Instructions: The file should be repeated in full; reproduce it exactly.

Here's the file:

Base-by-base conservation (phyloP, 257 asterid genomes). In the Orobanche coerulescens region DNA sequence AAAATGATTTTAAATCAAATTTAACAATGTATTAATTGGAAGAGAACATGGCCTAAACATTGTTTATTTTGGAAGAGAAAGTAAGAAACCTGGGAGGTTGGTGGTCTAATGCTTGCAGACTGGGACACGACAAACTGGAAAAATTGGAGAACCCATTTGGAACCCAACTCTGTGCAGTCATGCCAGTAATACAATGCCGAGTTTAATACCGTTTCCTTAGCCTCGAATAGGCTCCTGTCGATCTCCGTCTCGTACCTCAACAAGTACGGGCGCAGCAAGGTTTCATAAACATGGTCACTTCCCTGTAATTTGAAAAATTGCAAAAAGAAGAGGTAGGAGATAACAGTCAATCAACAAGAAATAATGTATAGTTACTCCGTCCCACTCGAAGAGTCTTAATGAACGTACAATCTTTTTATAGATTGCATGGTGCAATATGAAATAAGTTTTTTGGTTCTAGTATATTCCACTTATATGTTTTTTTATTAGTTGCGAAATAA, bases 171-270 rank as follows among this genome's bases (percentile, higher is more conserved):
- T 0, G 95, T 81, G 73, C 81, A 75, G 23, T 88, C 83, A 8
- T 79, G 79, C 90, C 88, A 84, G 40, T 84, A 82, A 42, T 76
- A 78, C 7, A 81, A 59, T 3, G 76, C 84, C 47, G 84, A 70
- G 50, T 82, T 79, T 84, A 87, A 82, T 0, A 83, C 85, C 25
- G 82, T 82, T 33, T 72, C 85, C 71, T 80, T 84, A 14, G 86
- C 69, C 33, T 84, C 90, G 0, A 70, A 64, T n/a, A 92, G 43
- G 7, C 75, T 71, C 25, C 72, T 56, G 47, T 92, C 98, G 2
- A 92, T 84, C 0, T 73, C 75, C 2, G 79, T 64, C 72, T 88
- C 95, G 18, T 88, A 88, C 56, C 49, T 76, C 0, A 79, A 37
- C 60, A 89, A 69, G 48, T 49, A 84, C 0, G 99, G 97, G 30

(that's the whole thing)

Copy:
Base-by-base conservation (phyloP, 257 asterid genomes). In the Orobanche coerulescens region DNA sequence AAAATGATTTTAAATCAAATTTAACAATGTATTAATTGGAAGAGAACATGGCCTAAACATTGTTTATTTTGGAAGAGAAAGTAAGAAACCTGGGAGGTTGGTGGTCTAATGCTTGCAGACTGGGACACGACAAACTGGAAAAATTGGAGAACCCATTTGGAACCCAACTCTGTGCAGTCATGCCAGTAATACAATGCCGAGTTTAATACCGTTTCCTTAGCCTCGAATAGGCTCCTGTCGATCTCCGTCTCGTACCTCAACAAGTACGGGCGCAGCAAGGTTTCATAAACATGGTCACTTCCCTGTAATTTGAAAAATTGCAAAAAGAAGAGGTAGGAGATAACAGTCAATCAACAAGAAATAATGTATAGTTACTCCGTCCCACTCGAAGAGTCTTAATGAACGTACAATCTTTTTATAGATTGCATGGTGCAATATGAAATAAGTTTTTTGGTTCTAGTATATTCCACTTATATGTTTTTTTATTAGTTGCGAAATAA, bases 171-270 rank as follows among this genome's bases (percentile, higher is more conserved):
- T 0, G 95, T 81, G 73, C 81, A 75, G 23, T 88, C 83, A 8
- T 79, G 79, C 90, C 88, A 84, G 40, T 84, A 82, A 42, T 76
- A 78, C 7, A 81, A 59, T 3, G 76, C 84, C 47, G 84, A 70
- G 50, T 82, T 79, T 84, A 87, A 82, T 0, A 83, C 85, C 25
- G 82, T 82, T 33, T 72, C 85, C 71, T 80, T 84, A 14, G 86
- C 69, C 33, T 84, C 90, G 0, A 70, A 64, T n/a, A 92, G 43
- G 7, C 75, T 71, C 25, C 72, T 56, G 47, T 92, C 98, G 2
- A 92, T 84, C 0, T 73, C 75, C 2, G 79, T 64, C 72, T 88
- C 95, G 18, T 88, A 88, C 56, C 49, T 76, C 0, A 79, A 37
- C 60, A 89, A 69, G 48, T 49, A 84, C 0, G 99, G 97, G 30